If you think American racial assumptions and rigid social structures are unacknowledged and toxic, half a century ago they were much worse. For example, when my parents visited me in San Francisco from their home in New York for the first time in the late 1970s, my father was dumbfounded to learn that our mailman was Asian. In his experience—which encompassed most of the 20th century — he’d never encountered an Asian worker in any sphere of government or commerce apart from restaurants and laundries. Carlos Villa, the subject of a two-venue retrospective in San Francisco, dared to embark on a career in that milieu. His decades-long success as an artist and cultural catalyst is documented in the eye-opening exhibition, Worlds in Collision, at the Asian Art Museum and the San Francisco Arts Commission Gallery. Independent curators Mark Dean Johnson and Trisha Lagaso Goldberg, supported by Sherwin Rio, organized this enormous project, which includes a formidable catalog.
Carlos Villa (pronounced vee-ya) was born in 1936 in San Francisco of Filipino heritage. He grew up in the Tenderloin district, an economically impoverished yet richly multicultural environment. (Lucy Lippard, writing in the catalog, quotes Villa saying that many Filipinos of his generation embraced Black cultural codes growing up.) Leo Valledor, a slightly older cousin with whom Villa was close his entire life, gave him early art lessons. Villa first exhibited his work in 1958 and graduated from the San Francisco Art Institute (SFAI) in 1961, later earning an MFA from Mills College in 1963. He spent the next five years striving to break into the New York art world with minimalist sculptures and abstract drawings. The latter, made with felt pens on paper, feature arcs of color in rapid sequence that form overlapping, worm-like shapes suggestive of viscera. He achieved attention for this work and the beginnings of a career, but returned to San Francisco in 1969, where he embarked on a long stint as a professor at SFAI. From that point forward, his work veered away from commercially sanctioned modes of expression toward the less fashionable exploration of identity. At the Art Institute, Villa grew to be a beloved figure and a leader in bringing diversity issues to the fore through classes, symposia and exhibitions he organized there under the omnibus title Worlds in Collision, which Johnson and Lagaso Goldberg borrowed for this exhibition. Villa died in 2013 at age 76.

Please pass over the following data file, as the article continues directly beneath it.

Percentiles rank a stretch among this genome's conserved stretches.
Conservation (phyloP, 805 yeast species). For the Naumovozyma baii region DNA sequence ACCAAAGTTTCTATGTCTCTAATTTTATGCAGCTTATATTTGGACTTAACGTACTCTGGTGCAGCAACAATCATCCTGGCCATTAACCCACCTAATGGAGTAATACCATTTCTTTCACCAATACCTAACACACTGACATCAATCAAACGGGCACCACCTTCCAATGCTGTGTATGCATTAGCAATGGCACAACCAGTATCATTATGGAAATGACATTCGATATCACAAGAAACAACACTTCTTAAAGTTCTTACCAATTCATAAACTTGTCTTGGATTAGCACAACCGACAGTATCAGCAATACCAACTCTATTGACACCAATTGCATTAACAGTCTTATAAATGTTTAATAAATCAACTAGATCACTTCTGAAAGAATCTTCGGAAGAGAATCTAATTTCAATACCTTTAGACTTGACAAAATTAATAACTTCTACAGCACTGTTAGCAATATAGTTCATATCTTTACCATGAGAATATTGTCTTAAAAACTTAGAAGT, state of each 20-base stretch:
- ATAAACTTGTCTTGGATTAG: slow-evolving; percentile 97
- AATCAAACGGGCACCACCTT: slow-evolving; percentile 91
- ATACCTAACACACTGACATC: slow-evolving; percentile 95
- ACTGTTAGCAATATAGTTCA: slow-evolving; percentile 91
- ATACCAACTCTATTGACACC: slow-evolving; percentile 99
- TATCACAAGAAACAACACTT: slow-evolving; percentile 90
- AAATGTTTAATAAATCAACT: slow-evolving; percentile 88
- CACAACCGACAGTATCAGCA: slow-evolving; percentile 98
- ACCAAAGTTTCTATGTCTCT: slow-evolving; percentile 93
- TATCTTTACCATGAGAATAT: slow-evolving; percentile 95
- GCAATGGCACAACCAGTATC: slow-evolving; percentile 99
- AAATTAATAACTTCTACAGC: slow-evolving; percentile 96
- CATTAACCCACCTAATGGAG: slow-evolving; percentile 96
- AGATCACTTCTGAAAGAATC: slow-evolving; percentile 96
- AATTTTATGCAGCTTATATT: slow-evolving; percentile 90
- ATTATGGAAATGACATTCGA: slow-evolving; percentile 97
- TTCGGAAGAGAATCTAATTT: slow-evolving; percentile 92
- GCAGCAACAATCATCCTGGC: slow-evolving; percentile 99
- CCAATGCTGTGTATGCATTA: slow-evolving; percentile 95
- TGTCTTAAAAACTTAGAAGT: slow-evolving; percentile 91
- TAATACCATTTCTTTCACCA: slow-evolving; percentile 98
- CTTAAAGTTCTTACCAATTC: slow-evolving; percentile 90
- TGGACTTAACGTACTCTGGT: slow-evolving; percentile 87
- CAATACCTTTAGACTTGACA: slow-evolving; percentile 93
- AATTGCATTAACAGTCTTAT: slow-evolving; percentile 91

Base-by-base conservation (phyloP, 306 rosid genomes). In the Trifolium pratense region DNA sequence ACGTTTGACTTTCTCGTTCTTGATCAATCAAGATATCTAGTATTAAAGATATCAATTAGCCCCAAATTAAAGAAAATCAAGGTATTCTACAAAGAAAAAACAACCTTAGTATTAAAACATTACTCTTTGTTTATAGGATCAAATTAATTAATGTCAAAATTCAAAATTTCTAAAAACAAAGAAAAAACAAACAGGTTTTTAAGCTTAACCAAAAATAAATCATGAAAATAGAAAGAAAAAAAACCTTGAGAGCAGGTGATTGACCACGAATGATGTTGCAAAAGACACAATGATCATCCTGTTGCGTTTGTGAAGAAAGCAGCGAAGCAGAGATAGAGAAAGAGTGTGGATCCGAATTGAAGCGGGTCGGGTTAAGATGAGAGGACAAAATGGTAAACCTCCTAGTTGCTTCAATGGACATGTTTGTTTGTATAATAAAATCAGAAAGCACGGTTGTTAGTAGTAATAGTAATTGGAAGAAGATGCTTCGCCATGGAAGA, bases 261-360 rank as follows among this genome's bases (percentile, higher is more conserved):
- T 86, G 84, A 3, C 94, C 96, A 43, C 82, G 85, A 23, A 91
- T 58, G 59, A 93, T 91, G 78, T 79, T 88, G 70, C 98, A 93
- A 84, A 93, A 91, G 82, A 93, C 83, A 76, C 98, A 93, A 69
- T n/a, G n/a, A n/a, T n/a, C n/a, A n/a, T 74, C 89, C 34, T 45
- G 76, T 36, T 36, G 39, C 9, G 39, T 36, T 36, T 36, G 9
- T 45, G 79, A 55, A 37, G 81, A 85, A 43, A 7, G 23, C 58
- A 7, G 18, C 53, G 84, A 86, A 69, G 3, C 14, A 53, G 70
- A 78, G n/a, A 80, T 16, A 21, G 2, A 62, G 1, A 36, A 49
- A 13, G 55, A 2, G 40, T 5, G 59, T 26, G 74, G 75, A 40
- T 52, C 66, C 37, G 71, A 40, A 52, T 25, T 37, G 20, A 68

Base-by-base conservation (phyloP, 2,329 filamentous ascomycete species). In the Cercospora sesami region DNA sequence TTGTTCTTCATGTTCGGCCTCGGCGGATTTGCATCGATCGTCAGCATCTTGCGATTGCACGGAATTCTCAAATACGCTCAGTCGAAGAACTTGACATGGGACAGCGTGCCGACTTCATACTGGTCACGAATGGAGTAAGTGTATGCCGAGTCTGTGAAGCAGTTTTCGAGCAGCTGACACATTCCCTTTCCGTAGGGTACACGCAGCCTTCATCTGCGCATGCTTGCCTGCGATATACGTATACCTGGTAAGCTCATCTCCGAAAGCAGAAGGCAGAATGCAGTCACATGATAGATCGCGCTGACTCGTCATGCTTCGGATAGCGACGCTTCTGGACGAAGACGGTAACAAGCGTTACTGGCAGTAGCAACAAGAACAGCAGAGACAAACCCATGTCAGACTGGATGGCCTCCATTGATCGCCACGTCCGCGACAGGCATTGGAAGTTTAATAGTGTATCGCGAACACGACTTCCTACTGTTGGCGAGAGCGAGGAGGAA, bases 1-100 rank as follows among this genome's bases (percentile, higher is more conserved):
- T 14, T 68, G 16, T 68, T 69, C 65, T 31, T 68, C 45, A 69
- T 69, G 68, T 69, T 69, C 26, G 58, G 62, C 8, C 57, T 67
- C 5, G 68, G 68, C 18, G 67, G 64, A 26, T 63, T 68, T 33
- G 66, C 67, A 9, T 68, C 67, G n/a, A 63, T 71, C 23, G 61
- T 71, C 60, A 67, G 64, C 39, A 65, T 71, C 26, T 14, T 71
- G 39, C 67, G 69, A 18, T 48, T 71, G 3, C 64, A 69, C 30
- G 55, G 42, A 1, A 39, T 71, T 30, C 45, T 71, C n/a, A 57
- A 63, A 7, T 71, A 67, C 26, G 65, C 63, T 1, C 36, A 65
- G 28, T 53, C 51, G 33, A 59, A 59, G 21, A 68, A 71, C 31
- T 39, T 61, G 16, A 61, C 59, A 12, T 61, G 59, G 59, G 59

The AAM features work from the 1970s; the SFAC segment contains works from the 1980s and 1990s. The latter opens with Surrender Monkeys (1988), a small cage-like construction hung from the ceiling. Villa deconstructed a found cast rubber monkey figure and covered it with feathers, metal hoops and paper pulp; the message is that this artist will not be anyone’s exotic pet. Rather, he will tear himself apart, if necessary, to reconfigure his image.
Twentieth-century American immigration policies allowed some Asian men into the country as laborers, but not women. A group of mostly Filipino men lived lonely lives in single-room occupancy hotels, like the infamously proud but shabby International Hotel on Kearny Street near North Beach. Villa created a suite of door-like pieces in homage to these men, several of which appear at the SFAC as large sculptural installations that recall the I Hotel’s long, empty corridors, which, in the exhibition, stand as emblems of a society that encouraged some immigrants and locked out others. My Father Walking up Kearny Street for the First Time (1995), a doorway covered in deep black feathers with the word ORIENT on the wall
includes a Panama hat mounted in the foreground that stands in for Villa’s dad. The blackness of the feathers, juxtaposed against the whiteness of the hat, ominous as the abyss at the center of an Anish Kapoor sculpture, signals the mortal dangers facing immigrants. A related sculpture, Where My Uncles Went (1996), featuring a fedora floating before a painted doorway, suggests the revolving door through which we all eventually exit.
Villa’s work intentionally ignites a conversation between modernist practice and an exploration of identity, and the two exhibitions mirror that duality and tension. Where the SFAC show is informal, personal and intimate, with few barriers, the AAM show is immaculate, formal, behind glass and a little cold. Ironically, the glassed-in portions emphasize the precious art-object nature of the pieces and their anthropological references to fragile tribal objects.
Two ten-foot-wide unframed paintings from 1982 (What Comes Again, Comes Again, Etc. and Excavation), executed in an allover camouflage style, feature shards of color chasing each other around the canvases as if propelled by a breeze. Four decades after their creation, they remain vital, radiating
vibrant energy and would be perfectly at home in a contemporary painting exhibition. Chicken bones stitched onto both works reveal another ongoing theme in Villa’s work: identity. It’s as if he’s saying, “I can play the contemporary art game as well as anyone, but I’m not going to let you forget who I am. What do you think of me now?” Excavation also has two ghostlike white figures dancing at its center, bringing out another related Villa theme: the suppression of non-white bodies, i.e., the brown body that is his.